Built by Skjern-Egvad Museum where it is used to take visitors on short trips. Length 10m. Havornen also kept here (see below).


Gislinge Boat


Copy of a small boat from mid-1100 AD. Length 7.7m, beam 1.64m. Built and operated by the Viking Ship Museum in Roskilde, Denmark.


Based on 10th century find from Danzig.


Launched 1998. Owned and operated by Snekkeklubben, Frederikssund, Denmark who also operate Kraka. Picture gallery here. Length13.7m.

Freja Byrding

Skuldelev 3


Built 1982-1984. Owned by the Ships Guild of Freja Byrding, Hejlsminde, Denmark. Length 43 ft.

Havhingsten fra Glendalough

Skuldelev 2


Built 2000-2005. The Viking Ship Museum in Roskilde, Denmark built the "Sea Stallion from Glendalough", currently the world’s largest Viking Ship in operation. Roskilde, Denmark. 100 ft, 60-100 persons. Additional information.


2/3rd replica of the Gokstad ship


Skjern-Egvad Museum, Western Jutland, Denmark. Widely traveled ship – amazing story. 16 meters.

Helge Ask

Skuldelev 5


Built by the Viking Ship Museum in Roskilde, Denmark 1990-1991 using radially split planks. Owned and operated by Vikingeskibslauget (Viking Ship Guild) Helge Ask. Most of this site is Danish with some shaky translations here and there. Built by the Viking Ship Museum in Roskilde, Denmark. Helge Ask was damaged at anchor in a storm in 1995. To see pictures of Helge Ask, follow the link to Skuldelev 5. and click the "Submit" button at the bottom of that page to execute a search in the NAVIS I Project's image database. Length 17.5m (52 ft), beam 2.5. 26 oars. 30 persons.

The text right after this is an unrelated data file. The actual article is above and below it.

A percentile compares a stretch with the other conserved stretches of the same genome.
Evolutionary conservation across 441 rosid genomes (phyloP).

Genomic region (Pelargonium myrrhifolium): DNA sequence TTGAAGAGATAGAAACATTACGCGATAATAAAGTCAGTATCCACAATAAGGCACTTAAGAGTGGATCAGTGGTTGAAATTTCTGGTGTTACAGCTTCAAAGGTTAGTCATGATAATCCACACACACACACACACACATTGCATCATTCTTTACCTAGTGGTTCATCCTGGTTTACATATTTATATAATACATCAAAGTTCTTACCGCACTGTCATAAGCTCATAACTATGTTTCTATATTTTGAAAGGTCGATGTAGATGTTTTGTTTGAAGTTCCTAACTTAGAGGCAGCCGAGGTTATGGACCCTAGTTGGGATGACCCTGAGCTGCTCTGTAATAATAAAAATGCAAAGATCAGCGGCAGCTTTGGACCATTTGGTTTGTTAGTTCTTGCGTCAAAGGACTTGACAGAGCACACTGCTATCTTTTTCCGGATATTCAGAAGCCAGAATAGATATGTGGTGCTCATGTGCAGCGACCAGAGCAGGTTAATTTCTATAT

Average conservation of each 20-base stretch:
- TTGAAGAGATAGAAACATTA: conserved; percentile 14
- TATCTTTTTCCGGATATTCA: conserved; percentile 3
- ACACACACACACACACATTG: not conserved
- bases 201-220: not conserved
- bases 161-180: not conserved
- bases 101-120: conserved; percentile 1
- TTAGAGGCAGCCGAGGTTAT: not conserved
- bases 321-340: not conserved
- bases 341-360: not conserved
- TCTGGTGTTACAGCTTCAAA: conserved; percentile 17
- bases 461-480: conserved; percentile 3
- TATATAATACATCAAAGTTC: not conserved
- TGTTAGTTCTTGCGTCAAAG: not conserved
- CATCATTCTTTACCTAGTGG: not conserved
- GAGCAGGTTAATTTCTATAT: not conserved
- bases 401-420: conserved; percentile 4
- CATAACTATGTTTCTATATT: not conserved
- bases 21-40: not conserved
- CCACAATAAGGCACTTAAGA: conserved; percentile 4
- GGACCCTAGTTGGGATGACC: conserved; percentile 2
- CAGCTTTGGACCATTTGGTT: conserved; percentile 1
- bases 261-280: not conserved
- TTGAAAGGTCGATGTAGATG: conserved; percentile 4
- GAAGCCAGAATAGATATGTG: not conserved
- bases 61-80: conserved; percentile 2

Imme Aros

Based on the Ellingå Ship of AD1163


Built by Danish Scouts and launched as Imme Aros. Taken over by Struer Museum who renamed it Imme Struer (see below).

Imme Drøpner

Based on the 2 small boats found inside the Gokstad ship


Appears not to be an active ship. No available online information. No links.

Imme Gram

Ladby Ship


Built 1963 by Danish Scouts. Operated by Tønder boat guild, Denmark 65 ft, 32 persons. For more than 40 years Imme Gram sailed in Danish waters from her base at Kvalø, Denmark. Unfortunately, Imme Gram foundered and was irretrievably lost July 26, 2009. Original, official site taken down.